On the other side of the issue, the Catholics maintain that the religion classes in the public schools are purely voluntarily (Christian Century Foundation, 1997). The Minister of Education, Humberto Belli, asserts that the books promote Christian teachings and not those beliefs to which solely Catholics adhere. However, it is hard to see a completely neutral policy emanating from a Nicaragua which is 80% Catholic.
The Catholic majority hopes to use the classes to interfere with the strides which Protestant groups have made recently in converting the Nicaraguan masses (Christian Century Foundation, 1997). The percentage of adherents to the Protestant faith has doubled in the years since the end of the Somoza dictatorship in 1979, from 10% to 20% of the population. There have been assurances that there will be separate classes for Evangelical children, but such promises are seen as empty given that the vast majority of children are Catholic (Christian Century Foundation, 1977).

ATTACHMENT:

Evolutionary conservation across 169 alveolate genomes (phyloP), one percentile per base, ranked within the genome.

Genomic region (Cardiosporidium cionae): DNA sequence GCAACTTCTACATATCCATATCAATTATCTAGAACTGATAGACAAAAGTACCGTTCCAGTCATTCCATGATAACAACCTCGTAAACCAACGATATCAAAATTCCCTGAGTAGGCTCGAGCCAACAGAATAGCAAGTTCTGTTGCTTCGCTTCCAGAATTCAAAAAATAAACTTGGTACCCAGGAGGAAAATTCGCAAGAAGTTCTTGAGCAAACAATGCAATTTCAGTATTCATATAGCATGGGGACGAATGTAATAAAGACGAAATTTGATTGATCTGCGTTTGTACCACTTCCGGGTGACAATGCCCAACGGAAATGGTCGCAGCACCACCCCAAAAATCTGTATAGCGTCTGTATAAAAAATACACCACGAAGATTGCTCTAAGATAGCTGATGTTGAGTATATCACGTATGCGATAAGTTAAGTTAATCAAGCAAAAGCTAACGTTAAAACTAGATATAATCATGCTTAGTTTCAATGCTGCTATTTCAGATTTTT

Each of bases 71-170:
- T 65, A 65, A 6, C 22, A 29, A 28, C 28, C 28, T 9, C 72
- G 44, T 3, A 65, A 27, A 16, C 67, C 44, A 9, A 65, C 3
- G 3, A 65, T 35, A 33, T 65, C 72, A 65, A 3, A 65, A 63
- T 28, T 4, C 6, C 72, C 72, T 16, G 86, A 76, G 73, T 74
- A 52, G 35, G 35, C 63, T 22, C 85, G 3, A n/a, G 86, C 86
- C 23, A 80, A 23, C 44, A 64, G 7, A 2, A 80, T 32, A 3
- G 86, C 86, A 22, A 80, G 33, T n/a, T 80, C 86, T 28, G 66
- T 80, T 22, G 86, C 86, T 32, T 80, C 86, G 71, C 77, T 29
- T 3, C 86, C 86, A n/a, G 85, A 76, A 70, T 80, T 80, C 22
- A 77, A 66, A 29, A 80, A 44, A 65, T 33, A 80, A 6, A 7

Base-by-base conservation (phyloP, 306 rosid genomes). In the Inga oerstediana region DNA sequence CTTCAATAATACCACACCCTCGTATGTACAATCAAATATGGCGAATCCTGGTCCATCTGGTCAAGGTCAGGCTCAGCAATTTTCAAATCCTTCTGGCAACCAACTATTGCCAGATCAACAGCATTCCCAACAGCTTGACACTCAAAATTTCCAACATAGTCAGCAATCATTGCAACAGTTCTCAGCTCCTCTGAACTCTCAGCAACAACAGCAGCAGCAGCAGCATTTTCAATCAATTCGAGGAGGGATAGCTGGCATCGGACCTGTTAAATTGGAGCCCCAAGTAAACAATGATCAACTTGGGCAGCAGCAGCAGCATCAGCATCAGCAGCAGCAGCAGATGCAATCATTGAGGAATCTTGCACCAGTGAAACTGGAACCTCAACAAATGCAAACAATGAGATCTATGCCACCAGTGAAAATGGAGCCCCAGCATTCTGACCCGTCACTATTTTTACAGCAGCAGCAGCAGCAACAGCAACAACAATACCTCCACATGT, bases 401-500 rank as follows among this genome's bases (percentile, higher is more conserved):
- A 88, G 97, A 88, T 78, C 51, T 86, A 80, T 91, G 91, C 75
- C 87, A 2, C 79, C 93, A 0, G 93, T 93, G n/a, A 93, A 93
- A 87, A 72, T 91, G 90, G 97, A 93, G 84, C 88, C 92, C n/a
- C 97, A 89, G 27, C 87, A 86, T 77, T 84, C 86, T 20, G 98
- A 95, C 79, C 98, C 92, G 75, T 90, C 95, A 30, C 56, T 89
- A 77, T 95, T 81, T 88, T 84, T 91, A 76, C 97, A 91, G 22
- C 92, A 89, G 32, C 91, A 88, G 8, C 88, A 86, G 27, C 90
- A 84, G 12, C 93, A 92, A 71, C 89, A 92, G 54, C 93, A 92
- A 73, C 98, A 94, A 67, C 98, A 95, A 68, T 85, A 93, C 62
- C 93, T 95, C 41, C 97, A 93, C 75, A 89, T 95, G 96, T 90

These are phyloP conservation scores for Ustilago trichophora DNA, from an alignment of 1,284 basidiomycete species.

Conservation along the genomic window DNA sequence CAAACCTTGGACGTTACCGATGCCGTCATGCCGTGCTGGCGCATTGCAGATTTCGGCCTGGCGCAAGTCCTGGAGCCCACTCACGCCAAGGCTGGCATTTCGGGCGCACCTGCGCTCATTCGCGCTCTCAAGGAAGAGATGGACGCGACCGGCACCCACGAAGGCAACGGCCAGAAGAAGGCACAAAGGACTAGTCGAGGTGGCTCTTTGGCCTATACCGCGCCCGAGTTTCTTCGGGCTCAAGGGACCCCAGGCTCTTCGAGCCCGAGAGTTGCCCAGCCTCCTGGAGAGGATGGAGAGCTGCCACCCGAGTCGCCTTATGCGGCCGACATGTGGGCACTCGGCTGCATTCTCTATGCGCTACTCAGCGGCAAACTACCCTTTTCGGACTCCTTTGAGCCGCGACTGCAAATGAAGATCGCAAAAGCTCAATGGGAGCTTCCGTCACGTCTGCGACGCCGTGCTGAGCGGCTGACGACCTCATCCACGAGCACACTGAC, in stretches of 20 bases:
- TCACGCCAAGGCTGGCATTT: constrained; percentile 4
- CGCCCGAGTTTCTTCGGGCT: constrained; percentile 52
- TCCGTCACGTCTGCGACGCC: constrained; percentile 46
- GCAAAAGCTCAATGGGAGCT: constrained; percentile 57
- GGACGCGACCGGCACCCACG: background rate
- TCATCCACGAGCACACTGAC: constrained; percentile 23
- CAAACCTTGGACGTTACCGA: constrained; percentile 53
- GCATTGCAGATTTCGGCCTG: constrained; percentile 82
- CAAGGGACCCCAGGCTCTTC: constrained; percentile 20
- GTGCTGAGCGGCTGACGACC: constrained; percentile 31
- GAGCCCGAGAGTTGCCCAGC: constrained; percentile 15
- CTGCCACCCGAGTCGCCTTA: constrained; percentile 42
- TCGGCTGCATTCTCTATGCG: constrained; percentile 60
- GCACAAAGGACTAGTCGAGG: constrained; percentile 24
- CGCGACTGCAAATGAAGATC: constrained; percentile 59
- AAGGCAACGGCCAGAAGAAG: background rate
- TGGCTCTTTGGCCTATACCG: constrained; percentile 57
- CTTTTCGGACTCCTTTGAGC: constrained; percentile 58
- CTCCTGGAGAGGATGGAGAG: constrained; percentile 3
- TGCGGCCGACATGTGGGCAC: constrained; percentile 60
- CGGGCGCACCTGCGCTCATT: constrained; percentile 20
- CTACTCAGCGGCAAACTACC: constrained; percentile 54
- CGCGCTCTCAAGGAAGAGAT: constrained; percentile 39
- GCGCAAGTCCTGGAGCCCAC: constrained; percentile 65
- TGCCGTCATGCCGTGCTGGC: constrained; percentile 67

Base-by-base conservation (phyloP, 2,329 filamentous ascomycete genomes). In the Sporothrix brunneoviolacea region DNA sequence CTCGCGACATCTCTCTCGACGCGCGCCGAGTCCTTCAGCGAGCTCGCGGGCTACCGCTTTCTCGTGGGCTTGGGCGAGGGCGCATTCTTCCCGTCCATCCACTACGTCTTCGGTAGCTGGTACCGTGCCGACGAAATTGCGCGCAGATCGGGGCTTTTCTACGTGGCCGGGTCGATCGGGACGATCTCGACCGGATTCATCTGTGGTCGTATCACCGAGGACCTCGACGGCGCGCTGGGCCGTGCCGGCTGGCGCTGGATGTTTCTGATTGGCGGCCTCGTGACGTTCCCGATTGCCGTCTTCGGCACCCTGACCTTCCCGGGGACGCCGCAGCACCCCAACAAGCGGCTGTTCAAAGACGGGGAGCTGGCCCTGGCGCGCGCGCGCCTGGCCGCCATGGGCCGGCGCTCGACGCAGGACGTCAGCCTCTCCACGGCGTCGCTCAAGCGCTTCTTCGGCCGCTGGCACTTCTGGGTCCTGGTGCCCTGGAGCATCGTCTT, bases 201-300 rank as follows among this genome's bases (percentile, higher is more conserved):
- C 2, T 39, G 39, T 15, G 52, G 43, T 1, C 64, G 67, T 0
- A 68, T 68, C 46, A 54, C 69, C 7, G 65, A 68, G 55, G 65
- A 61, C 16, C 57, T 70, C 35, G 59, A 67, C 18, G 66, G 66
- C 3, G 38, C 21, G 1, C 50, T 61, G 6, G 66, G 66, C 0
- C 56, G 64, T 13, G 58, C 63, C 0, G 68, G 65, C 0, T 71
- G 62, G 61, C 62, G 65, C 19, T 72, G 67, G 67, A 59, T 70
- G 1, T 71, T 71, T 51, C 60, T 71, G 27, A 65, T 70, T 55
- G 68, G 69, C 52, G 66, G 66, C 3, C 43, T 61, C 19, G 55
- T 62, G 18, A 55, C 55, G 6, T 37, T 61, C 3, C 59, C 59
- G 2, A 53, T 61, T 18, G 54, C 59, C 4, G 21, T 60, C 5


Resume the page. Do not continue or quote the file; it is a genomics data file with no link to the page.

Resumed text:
Other Prominent Religious Issues in Present Day Nicaragua
The Nicaraguan Congress wrote the Constitution in 1939 to include laws to protect any established religion (Constitution, 1950). This established a mandate, at least on paper, to prevent the infringement of freedom of religion.